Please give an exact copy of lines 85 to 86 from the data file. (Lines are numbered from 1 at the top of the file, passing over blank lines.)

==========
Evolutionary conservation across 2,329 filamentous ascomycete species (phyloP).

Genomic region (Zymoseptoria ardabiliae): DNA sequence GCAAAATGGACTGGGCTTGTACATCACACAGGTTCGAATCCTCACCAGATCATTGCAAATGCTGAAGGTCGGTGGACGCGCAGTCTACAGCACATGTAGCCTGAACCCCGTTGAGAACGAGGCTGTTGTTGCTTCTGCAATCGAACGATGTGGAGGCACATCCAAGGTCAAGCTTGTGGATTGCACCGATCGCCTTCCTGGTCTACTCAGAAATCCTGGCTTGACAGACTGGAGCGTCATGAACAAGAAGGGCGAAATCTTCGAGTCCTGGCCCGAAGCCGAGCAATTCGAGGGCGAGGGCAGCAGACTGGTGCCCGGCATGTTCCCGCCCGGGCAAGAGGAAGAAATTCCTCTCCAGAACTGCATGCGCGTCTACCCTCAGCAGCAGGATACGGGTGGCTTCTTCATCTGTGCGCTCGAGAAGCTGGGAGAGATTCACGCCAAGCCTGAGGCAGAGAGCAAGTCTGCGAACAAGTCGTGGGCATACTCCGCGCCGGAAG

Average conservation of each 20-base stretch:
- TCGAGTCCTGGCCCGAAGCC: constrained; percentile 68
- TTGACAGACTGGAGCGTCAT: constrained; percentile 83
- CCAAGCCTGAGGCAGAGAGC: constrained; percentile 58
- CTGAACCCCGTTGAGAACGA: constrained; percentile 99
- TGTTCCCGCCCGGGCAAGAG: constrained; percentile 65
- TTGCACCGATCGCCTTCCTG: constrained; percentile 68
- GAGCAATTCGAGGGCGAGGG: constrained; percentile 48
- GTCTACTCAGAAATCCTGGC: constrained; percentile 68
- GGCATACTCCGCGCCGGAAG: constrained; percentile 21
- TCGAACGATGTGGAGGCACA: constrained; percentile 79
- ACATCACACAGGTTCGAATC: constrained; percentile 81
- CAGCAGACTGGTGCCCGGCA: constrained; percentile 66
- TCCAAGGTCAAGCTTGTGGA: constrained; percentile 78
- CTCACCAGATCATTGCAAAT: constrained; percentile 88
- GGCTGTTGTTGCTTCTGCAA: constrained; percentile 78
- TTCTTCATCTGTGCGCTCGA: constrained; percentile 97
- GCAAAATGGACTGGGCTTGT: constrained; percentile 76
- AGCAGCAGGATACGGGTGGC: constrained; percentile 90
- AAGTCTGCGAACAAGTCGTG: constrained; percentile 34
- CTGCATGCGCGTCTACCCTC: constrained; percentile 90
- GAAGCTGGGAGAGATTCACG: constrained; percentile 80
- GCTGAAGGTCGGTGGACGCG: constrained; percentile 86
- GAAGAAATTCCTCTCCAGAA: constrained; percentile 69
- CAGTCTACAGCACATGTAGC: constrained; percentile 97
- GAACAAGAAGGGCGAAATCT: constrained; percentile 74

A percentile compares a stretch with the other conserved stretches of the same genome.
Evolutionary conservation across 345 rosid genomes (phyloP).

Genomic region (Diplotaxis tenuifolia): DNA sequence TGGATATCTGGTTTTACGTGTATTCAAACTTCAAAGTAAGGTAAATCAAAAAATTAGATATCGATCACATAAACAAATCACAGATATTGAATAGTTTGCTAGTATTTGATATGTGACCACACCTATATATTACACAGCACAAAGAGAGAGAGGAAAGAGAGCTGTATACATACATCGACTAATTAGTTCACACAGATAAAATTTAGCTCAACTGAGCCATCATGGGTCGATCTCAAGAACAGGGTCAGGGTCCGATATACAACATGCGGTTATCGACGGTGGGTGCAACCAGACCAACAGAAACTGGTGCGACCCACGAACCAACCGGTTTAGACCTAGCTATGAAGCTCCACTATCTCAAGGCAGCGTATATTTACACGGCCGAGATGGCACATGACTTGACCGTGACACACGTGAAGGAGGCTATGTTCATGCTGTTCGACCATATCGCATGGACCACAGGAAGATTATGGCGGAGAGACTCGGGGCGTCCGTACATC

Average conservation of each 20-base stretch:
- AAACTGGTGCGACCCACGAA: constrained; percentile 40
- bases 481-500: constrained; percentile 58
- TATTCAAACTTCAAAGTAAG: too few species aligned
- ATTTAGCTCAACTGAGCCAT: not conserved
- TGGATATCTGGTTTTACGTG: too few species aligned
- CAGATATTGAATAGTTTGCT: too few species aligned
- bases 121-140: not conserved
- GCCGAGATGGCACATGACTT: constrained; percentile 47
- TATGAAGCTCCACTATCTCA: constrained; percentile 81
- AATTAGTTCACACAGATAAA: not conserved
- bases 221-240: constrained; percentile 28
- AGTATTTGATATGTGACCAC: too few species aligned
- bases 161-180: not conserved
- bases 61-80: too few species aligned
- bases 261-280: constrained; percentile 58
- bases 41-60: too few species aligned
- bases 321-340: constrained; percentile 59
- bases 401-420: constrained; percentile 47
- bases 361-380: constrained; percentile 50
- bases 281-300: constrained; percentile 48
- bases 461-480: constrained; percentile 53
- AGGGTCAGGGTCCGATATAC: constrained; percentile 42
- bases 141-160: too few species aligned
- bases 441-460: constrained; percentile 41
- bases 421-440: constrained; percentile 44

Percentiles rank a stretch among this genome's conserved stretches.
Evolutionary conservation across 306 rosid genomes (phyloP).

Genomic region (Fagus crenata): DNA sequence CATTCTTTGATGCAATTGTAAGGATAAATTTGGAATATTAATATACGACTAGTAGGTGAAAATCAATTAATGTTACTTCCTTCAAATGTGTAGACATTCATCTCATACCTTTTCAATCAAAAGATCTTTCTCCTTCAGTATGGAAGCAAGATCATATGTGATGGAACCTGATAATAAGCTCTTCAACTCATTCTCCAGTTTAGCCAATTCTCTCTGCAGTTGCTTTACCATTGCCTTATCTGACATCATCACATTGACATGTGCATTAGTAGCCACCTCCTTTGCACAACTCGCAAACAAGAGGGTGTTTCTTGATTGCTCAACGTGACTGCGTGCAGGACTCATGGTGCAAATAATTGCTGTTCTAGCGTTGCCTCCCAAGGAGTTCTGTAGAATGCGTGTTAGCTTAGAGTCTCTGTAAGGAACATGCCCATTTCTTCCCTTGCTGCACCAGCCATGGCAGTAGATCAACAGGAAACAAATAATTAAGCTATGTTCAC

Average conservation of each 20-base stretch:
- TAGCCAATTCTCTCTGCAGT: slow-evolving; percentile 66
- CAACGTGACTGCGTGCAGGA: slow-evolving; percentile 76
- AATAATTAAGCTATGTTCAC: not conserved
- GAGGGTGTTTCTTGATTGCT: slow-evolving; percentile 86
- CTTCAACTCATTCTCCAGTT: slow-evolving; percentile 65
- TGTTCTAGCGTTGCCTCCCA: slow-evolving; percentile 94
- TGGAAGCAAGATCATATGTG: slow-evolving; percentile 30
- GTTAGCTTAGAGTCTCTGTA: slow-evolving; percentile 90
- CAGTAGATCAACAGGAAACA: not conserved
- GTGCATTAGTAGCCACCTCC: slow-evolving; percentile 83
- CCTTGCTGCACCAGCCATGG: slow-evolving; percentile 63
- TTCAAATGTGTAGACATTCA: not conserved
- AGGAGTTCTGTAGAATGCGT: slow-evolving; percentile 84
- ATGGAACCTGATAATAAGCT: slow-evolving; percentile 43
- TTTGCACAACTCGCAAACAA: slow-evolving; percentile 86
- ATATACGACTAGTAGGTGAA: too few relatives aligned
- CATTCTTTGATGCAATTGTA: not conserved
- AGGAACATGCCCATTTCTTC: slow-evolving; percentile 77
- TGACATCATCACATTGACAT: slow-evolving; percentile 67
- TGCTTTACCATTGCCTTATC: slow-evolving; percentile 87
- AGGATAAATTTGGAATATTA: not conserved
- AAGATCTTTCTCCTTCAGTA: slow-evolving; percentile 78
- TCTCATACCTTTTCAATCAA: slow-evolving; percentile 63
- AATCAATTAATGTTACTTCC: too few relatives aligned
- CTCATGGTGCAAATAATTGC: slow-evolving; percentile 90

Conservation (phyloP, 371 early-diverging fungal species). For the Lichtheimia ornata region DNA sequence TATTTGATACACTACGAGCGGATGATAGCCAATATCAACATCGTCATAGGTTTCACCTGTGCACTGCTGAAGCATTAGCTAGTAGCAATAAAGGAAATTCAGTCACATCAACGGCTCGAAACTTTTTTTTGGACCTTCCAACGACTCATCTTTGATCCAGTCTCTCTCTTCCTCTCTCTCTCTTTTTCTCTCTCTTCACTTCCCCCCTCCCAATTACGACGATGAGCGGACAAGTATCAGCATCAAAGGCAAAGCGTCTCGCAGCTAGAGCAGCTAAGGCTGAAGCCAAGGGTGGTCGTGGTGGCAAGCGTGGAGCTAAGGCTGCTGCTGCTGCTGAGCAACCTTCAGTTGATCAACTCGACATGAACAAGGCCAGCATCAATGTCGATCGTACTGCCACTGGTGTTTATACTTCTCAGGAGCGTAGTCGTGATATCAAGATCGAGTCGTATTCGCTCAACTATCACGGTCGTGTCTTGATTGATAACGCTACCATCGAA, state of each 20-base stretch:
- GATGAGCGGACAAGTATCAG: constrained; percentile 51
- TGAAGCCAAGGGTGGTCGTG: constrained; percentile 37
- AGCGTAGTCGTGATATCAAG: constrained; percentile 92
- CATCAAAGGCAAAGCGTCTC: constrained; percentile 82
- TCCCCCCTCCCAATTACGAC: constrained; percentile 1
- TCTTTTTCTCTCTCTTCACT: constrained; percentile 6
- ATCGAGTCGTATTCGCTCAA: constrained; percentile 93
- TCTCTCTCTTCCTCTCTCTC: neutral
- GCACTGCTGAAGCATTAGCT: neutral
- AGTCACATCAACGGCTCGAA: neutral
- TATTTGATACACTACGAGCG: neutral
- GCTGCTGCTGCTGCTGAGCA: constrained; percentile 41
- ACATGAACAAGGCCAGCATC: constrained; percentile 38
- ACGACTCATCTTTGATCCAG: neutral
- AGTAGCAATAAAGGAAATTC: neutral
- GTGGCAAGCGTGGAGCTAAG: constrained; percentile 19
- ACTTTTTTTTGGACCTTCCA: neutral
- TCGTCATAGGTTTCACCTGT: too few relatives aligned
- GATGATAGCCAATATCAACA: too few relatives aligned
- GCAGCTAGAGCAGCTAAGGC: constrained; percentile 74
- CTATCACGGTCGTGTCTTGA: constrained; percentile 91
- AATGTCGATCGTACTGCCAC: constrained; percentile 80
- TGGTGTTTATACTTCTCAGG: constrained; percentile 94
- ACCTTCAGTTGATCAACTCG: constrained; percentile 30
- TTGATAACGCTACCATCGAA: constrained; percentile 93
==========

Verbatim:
- AATCAATTAATGTTACTTCC: too few relatives aligned
- CTCATGGTGCAAATAATTGC: slow-evolving; percentile 90